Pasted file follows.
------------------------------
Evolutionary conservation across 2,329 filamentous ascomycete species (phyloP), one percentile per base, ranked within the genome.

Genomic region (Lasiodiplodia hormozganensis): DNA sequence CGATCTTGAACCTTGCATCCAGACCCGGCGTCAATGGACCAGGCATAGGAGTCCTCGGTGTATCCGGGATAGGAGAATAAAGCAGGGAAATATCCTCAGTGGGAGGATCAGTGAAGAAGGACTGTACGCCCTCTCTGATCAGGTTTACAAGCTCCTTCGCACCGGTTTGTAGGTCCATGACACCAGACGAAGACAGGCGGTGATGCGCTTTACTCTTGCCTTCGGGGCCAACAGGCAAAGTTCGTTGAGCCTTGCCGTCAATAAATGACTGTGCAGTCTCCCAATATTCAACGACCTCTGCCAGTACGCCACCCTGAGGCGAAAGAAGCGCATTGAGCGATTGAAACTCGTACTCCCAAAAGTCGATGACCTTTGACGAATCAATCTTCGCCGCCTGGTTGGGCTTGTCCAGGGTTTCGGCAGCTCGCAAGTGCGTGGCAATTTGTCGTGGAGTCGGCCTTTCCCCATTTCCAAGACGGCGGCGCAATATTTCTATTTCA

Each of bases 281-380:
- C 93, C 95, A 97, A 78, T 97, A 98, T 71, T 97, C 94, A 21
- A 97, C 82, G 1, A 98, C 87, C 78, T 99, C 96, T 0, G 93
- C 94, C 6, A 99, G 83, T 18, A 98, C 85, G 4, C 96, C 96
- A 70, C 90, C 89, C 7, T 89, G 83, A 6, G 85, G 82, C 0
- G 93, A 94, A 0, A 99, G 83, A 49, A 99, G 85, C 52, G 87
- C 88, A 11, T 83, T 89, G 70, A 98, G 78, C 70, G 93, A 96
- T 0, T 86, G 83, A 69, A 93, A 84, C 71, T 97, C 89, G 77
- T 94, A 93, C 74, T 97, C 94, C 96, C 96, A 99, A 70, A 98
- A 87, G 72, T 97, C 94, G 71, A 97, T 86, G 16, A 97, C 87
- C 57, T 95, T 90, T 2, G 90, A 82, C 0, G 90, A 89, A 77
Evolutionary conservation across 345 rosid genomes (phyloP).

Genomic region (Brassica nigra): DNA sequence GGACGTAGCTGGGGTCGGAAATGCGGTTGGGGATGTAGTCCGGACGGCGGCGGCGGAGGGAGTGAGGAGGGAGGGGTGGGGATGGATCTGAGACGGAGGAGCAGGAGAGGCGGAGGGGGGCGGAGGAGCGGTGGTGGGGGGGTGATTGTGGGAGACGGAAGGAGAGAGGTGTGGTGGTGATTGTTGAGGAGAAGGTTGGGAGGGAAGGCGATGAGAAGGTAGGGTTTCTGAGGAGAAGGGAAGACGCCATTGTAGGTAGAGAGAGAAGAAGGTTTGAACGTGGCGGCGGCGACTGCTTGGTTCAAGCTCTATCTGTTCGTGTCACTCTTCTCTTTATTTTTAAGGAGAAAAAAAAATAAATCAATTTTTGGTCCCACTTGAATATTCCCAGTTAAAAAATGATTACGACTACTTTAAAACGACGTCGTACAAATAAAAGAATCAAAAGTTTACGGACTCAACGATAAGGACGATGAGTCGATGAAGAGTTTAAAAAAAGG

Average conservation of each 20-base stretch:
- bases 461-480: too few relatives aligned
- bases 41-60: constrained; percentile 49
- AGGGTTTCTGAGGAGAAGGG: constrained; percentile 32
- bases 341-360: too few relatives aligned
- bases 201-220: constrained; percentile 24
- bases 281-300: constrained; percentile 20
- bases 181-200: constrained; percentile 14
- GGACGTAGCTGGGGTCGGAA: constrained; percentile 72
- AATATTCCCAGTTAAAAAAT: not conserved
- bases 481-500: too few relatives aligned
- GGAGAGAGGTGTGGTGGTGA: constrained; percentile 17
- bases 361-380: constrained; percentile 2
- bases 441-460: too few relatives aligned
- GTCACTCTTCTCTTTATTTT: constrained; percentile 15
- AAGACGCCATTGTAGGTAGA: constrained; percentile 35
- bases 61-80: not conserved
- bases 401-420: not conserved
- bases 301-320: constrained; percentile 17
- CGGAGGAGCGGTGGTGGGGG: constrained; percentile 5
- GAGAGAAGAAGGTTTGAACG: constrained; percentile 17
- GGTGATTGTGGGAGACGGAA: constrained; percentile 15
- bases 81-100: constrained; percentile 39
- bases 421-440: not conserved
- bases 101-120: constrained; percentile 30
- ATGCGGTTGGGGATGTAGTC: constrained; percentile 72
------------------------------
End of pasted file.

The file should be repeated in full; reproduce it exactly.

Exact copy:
Evolutionary conservation across 2,329 filamentous ascomycete species (phyloP), one percentile per base, ranked within the genome.

Genomic region (Lasiodiplodia hormozganensis): DNA sequence CGATCTTGAACCTTGCATCCAGACCCGGCGTCAATGGACCAGGCATAGGAGTCCTCGGTGTATCCGGGATAGGAGAATAAAGCAGGGAAATATCCTCAGTGGGAGGATCAGTGAAGAAGGACTGTACGCCCTCTCTGATCAGGTTTACAAGCTCCTTCGCACCGGTTTGTAGGTCCATGACACCAGACGAAGACAGGCGGTGATGCGCTTTACTCTTGCCTTCGGGGCCAACAGGCAAAGTTCGTTGAGCCTTGCCGTCAATAAATGACTGTGCAGTCTCCCAATATTCAACGACCTCTGCCAGTACGCCACCCTGAGGCGAAAGAAGCGCATTGAGCGATTGAAACTCGTACTCCCAAAAGTCGATGACCTTTGACGAATCAATCTTCGCCGCCTGGTTGGGCTTGTCCAGGGTTTCGGCAGCTCGCAAGTGCGTGGCAATTTGTCGTGGAGTCGGCCTTTCCCCATTTCCAAGACGGCGGCGCAATATTTCTATTTCA

Each of bases 281-380:
- C 93, C 95, A 97, A 78, T 97, A 98, T 71, T 97, C 94, A 21
- A 97, C 82, G 1, A 98, C 87, C 78, T 99, C 96, T 0, G 93
- C 94, C 6, A 99, G 83, T 18, A 98, C 85, G 4, C 96, C 96
- A 70, C 90, C 89, C 7, T 89, G 83, A 6, G 85, G 82, C 0
- G 93, A 94, A 0, A 99, G 83, A 49, A 99, G 85, C 52, G 87
- C 88, A 11, T 83, T 89, G 70, A 98, G 78, C 70, G 93, A 96
- T 0, T 86, G 83, A 69, A 93, A 84, C 71, T 97, C 89, G 77
- T 94, A 93, C 74, T 97, C 94, C 96, C 96, A 99, A 70, A 98
- A 87, G 72, T 97, C 94, G 71, A 97, T 86, G 16, A 97, C 87
- C 57, T 95, T 90, T 2, G 90, A 82, C 0, G 90, A 89, A 77
Evolutionary conservation across 345 rosid genomes (phyloP).

Genomic region (Brassica nigra): DNA sequence GGACGTAGCTGGGGTCGGAAATGCGGTTGGGGATGTAGTCCGGACGGCGGCGGCGGAGGGAGTGAGGAGGGAGGGGTGGGGATGGATCTGAGACGGAGGAGCAGGAGAGGCGGAGGGGGGCGGAGGAGCGGTGGTGGGGGGGTGATTGTGGGAGACGGAAGGAGAGAGGTGTGGTGGTGATTGTTGAGGAGAAGGTTGGGAGGGAAGGCGATGAGAAGGTAGGGTTTCTGAGGAGAAGGGAAGACGCCATTGTAGGTAGAGAGAGAAGAAGGTTTGAACGTGGCGGCGGCGACTGCTTGGTTCAAGCTCTATCTGTTCGTGTCACTCTTCTCTTTATTTTTAAGGAGAAAAAAAAATAAATCAATTTTTGGTCCCACTTGAATATTCCCAGTTAAAAAATGATTACGACTACTTTAAAACGACGTCGTACAAATAAAAGAATCAAAAGTTTACGGACTCAACGATAAGGACGATGAGTCGATGAAGAGTTTAAAAAAAGG

Average conservation of each 20-base stretch:
- bases 461-480: too few relatives aligned
- bases 41-60: constrained; percentile 49
- AGGGTTTCTGAGGAGAAGGG: constrained; percentile 32
- bases 341-360: too few relatives aligned
- bases 201-220: constrained; percentile 24
- bases 281-300: constrained; percentile 20
- bases 181-200: constrained; percentile 14
- GGACGTAGCTGGGGTCGGAA: constrained; percentile 72
- AATATTCCCAGTTAAAAAAT: not conserved
- bases 481-500: too few relatives aligned
- GGAGAGAGGTGTGGTGGTGA: constrained; percentile 17
- bases 361-380: constrained; percentile 2
- bases 441-460: too few relatives aligned
- GTCACTCTTCTCTTTATTTT: constrained; percentile 15
- AAGACGCCATTGTAGGTAGA: constrained; percentile 35
- bases 61-80: not conserved
- bases 401-420: not conserved
- bases 301-320: constrained; percentile 17
- CGGAGGAGCGGTGGTGGGGG: constrained; percentile 5
- GAGAGAAGAAGGTTTGAACG: constrained; percentile 17
- GGTGATTGTGGGAGACGGAA: constrained; percentile 15
- bases 81-100: constrained; percentile 39
- bases 421-440: not conserved
- bases 101-120: constrained; percentile 30
- ATGCGGTTGGGGATGTAGTC: constrained; percentile 72